Our world is becoming increasingly complex, and so are the problems we seek to tackle. Solving wicked problems meet the very definition of the word ‘complex’ – with wicked meaning “highly resistant to resolution” rather than evil. Wicked problems are so complicated and dependent on so many factors, it is often hard to even grasp what the cause of a wicked problem is, let alone solve it. As Kumlein and Coughlan put it, “wicked problems are like a tangled mess of string – it is hard to know which thread to pull first”.
Chronic policy failure is a common characteristic of wicked problems. They are seemingly intractable – despite numerous attempts to solve them. Many contemporary issues such as climate change, obesity, indigenous disadvantage, rising inequality and so on, are examples of wicked problems.
Public frustration with the failure to address these issues puts extra pressure on public servants who want to solve them. Wicked problems present a unique challenge, as – due to their complexity – they:
- are beyond the capability of any one department or agency to solve,
- suffer from differing opinions on causation, and
- require the management of a broad range of stakeholders.
How do we tackle solving wicked problems?
Traditional consultation or problem-solving approaches are not sufficient to either understand nor deal with wicked problems. In “Wicked Problems and Network Approaches to Resolution”, Nancy Roberts warns against using “experts” or “authoritarian power” to tame wicked problems. Instead, a collaborative approach is the most effective strategy for tackling wicked problems. Walking through a real-world example of relief and recovery efforts in Afghanistan, Roberts found that:
Wicked problems are social.
It is social complexity rather than technical complexity that makes wicked problems overwhelming. They require predominantly social rather than technical solutions. This means that any solution designed externally is likely to fail. Carefully curated stakeholder engagement will be required to find and implement solutions;
Dealing with wicked problems requires a delicate balance.
There are very real differences that separate stakeholders. Ignoring or attempting to minimise these differences does not make them disappear. Solutions must therefore encompass stakeholders’ varied preferences, backgrounds, educational experiences, organisational affiliations, and so on.
“Muddling through” won’t cut it
Calling a consultative approach “engagement” does not make it more effective. In practice, it often produces less benefit for everyone involved. Especially if it is not clear how inputs will be used by policymakers. It has become common practice to simply ask for feedback on a designed solution rather than taking a collaborative approach from the very start. This just isn’t enough. A program of carefully designed and facilitated interactions is needed to yield practical, actionable results.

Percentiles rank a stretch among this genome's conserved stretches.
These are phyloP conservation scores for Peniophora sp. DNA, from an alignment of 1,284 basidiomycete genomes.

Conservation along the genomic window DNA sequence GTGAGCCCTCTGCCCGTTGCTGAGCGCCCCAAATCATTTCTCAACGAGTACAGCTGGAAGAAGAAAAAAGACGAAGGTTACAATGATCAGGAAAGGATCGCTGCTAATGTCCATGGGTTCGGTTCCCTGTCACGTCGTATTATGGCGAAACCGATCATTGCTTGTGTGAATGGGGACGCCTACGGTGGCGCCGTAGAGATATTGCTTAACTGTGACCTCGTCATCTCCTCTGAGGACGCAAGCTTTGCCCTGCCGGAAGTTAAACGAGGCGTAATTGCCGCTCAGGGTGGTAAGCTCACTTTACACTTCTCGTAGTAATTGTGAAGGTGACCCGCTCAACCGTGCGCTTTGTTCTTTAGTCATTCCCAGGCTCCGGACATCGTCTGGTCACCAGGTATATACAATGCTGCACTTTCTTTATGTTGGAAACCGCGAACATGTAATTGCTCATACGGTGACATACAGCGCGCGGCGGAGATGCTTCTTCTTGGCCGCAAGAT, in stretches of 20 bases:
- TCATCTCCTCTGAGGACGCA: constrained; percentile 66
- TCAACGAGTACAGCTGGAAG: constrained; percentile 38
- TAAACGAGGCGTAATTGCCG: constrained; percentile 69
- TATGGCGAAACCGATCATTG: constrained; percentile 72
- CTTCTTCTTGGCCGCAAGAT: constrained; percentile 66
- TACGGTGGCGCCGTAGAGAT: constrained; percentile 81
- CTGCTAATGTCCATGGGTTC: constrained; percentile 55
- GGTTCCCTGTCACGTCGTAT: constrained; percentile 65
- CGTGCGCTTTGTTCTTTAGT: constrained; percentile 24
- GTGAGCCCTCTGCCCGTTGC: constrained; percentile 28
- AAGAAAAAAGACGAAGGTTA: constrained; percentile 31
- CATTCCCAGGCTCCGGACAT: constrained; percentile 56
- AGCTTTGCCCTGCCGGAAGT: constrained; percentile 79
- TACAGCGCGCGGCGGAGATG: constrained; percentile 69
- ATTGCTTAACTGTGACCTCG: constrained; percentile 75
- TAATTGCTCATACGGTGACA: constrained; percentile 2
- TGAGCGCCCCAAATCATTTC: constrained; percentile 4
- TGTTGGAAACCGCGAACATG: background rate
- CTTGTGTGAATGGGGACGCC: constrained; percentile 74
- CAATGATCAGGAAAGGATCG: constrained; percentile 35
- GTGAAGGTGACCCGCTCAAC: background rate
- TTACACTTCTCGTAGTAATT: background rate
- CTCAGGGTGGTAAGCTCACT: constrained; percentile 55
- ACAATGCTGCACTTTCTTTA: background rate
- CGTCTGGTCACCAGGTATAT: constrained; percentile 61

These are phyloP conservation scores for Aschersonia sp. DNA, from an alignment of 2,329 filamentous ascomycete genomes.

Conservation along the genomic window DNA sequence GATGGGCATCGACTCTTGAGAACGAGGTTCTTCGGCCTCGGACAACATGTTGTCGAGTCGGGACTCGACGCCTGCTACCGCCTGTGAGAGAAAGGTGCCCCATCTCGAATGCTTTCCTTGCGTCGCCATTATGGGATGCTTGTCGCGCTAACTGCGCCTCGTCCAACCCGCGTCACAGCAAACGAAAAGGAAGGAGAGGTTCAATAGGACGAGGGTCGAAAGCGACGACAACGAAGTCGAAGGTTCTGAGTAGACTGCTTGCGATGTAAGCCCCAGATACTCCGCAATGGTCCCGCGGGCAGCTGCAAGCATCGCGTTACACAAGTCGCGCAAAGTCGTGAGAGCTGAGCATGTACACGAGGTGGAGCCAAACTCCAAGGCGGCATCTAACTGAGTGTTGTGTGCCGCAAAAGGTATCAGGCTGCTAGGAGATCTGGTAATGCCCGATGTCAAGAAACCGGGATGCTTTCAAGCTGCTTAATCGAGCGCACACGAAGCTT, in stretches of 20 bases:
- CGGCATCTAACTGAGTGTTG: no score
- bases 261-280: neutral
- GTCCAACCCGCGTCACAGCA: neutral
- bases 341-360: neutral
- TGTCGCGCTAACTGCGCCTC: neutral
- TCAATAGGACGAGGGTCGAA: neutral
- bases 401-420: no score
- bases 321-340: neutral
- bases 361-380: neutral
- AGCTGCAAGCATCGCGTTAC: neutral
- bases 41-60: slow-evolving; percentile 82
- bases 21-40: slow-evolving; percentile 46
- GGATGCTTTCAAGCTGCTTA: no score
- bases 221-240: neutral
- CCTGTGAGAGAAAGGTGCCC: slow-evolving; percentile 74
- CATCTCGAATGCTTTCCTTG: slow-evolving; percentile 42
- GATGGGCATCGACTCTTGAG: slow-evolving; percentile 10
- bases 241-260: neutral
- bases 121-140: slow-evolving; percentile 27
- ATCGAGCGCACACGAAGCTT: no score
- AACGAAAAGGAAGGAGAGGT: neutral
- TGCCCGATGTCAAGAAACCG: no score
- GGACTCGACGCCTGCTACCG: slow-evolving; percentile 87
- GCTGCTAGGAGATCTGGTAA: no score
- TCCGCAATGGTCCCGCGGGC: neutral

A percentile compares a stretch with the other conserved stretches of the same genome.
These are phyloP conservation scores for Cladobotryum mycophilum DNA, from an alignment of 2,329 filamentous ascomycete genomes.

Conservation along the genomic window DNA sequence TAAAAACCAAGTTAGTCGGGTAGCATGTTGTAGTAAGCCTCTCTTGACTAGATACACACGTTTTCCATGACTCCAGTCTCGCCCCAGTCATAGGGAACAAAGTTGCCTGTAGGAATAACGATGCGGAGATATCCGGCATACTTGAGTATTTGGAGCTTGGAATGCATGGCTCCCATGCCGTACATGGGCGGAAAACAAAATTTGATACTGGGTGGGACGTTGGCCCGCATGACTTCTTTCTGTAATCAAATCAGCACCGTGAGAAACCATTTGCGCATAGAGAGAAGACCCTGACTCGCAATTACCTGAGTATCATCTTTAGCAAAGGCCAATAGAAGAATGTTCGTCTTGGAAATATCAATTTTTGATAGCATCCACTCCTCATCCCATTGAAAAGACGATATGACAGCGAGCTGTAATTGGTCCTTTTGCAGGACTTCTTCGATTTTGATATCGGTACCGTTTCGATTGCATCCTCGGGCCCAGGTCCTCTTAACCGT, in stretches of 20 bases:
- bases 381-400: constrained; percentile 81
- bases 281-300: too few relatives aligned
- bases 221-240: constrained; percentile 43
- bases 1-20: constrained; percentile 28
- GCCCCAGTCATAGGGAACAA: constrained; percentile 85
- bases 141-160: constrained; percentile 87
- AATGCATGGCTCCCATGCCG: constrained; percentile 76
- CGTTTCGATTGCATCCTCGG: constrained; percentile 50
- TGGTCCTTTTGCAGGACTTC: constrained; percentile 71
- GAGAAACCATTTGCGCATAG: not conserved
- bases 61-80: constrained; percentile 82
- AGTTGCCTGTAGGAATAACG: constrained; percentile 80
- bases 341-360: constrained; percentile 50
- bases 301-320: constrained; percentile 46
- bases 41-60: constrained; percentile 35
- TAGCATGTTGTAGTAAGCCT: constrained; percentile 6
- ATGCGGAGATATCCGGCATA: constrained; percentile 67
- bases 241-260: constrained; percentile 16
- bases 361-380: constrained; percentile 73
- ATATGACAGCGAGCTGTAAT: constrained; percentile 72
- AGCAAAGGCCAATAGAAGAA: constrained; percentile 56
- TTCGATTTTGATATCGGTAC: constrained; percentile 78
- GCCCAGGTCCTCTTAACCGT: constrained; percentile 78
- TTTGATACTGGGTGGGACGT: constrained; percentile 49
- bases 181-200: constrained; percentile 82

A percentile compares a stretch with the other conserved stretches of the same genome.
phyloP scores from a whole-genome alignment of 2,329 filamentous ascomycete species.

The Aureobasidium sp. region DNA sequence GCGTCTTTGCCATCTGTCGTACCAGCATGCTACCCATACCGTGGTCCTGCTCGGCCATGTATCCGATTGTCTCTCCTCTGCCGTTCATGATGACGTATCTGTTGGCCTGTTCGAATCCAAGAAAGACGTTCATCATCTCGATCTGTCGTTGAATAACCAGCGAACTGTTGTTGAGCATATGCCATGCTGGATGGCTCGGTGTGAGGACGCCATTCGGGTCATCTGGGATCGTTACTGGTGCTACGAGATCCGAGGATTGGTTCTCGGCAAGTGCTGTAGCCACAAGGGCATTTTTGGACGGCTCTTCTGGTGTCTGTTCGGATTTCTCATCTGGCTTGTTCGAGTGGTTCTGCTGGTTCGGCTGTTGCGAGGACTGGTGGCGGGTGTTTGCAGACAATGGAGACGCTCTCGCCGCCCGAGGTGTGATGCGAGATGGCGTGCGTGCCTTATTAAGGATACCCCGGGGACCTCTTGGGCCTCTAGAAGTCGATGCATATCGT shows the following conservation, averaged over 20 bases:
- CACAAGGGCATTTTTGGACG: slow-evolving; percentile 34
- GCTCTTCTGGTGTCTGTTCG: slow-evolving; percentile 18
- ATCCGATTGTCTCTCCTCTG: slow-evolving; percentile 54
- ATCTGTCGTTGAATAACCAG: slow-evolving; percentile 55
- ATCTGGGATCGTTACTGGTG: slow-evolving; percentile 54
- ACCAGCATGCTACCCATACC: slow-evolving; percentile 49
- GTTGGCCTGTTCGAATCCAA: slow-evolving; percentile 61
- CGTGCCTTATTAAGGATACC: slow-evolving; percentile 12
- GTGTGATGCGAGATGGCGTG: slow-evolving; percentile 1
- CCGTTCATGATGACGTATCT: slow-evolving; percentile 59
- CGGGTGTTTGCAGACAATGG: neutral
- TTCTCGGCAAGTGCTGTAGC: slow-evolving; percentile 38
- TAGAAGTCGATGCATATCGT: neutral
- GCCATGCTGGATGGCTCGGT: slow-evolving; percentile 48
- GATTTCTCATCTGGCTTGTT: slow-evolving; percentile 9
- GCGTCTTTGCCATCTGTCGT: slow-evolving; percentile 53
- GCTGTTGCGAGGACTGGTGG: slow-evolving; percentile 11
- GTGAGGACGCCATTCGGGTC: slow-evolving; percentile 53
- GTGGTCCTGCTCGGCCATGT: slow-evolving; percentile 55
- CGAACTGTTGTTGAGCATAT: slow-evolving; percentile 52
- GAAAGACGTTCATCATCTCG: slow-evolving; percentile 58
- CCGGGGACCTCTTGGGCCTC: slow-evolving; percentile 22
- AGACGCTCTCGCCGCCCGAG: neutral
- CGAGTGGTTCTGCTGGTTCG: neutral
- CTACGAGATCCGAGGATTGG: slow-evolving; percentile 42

Engagement must go beyond consultation
To solve wicked problems requires an engagement design which reflects the definition of the term ‘engagement’. It’s not enough to throw a survey or issues paper online and expect to find the right answers. The engagement design itself should come from a collaboration with representative stakeholders across the spectrum of the issue. This is important to ensure it reflects the needs of stakeholders and acknowledges their ability to contribute to the solution. In his work on systems analysis, Professor H. Rittel contends that those who are affected by wicked problems “ought not be merely consulted, but actively involved in the solution”. This is particularly relevant where the solution to the problem involves behavioural change on the part of many citizens and/or stakeholders.
Australia’s response to HIV/AIDS
A world-leading example of a collaborative approach leading to the effective resolution of a wicked problem is the Australian Government’s handling of the 1980s HIV/AIDS crisis. Affected communities (such as gay men, sex workers and people who inject drugs), the government and health sector collaborated to develop policies and programs. Though controversial at the time, this collaboration led to the implementation of innovative and widely successful public health strategies, such as anonymous sexual health clinics, condom vending machines, needle and syringe exchange programs, and most importantly, frank public education regarding the risk factors of HIV transmission. Characterised by tolerance, innovation, agility and partnership, these strategies helped Australia achieve and maintain one of the lowest rates of HIV infection in the world.
Are you solving a wicked problem?
Many of the most pressing policy challenges for decision-makers involve solving wicked problems. Effective, innovative stakeholder engagement is the core competency needed in organisations tackling wicked problems. Policymakers may have excellent ideas on how to solve many of the wicked problems mentioned. However, without widespread understanding of and support for any solutions proposed, strategies based on them will not work. If we want to inspire the consensus and action required to solve the wicked problems we so desperately want to address, policymakers must become experts in collaboratively designing and effectively managing stakeholder and citizen engagement.